My friend Laura and I started teaching at the same time. She chose to work with a very difficult group of kids. Our department chair described the class as “a can of worms—they’re all wriggling, and you just never know when one’s going to wiggle out!” Laura is lively and engaging, so I knew kids would like her—but would she be able to “keep all the worms in the can”?
She had a plan. She focused on Classroom Organization—managing students’ time, attention, and behavior so that they could get the most out of their time at school.
She started out by being very clear and consistent about how she expected the classroom to run. It took a few weeks, but eventually students began meeting those expectations. Prepared with lessons and activities that were engaging and creative (a graffiti poetry wall, for instance), her class was able to accomplish more than some of us with a supposedly “easier” group. They made great strides in their reading and writing, and had fun doing so.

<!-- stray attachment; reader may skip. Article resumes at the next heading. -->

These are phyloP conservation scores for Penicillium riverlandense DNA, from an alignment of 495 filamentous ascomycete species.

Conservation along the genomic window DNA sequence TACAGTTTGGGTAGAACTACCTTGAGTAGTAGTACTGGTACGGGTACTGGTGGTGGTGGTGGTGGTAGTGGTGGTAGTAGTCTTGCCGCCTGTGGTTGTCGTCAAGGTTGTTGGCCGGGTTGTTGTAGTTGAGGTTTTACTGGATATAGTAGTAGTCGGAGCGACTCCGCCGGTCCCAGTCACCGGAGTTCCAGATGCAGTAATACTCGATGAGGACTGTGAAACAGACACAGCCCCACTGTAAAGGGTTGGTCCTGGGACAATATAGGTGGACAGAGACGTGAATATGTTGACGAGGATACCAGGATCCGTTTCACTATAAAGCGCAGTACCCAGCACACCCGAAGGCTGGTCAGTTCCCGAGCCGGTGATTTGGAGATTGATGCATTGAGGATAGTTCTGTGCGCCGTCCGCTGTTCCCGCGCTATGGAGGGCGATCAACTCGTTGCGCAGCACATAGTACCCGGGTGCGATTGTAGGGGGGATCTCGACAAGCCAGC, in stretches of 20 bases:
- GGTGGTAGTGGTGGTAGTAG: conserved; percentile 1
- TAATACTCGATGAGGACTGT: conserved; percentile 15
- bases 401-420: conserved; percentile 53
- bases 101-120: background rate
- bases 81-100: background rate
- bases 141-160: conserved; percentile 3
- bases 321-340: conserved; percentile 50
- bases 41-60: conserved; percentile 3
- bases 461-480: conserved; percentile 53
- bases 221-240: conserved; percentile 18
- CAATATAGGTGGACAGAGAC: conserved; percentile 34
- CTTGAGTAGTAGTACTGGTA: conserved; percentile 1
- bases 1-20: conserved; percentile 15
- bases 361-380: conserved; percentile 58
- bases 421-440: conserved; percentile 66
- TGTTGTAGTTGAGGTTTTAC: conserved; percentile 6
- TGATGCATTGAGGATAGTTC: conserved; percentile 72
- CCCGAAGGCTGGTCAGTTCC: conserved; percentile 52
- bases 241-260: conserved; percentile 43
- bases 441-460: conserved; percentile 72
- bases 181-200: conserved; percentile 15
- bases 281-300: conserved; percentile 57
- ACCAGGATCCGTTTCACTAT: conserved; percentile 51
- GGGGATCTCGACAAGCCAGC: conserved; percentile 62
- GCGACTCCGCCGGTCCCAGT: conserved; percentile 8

She made a smart choice to focus on Classroom Organization. As the CLASS manual says, “Classrooms function best and provide the most opportunities for learning when students are well-behaved, consistently have things to do, and are interested and engaged in learning tasks.” Her classroom really did “function best”—and all the worms stayed in the can.
The beginning of the school year is such a crucial time to setting up success for your students—and yourself. It’s when you establish routines—including behavioral expectations—that will carry you through the rest of the year. How do you go about setting up your classroom to run smoothly?
Editor's Note: This post was originally written in September 2014, but has been tweaked by the author to make sure that content is fresh and relevant.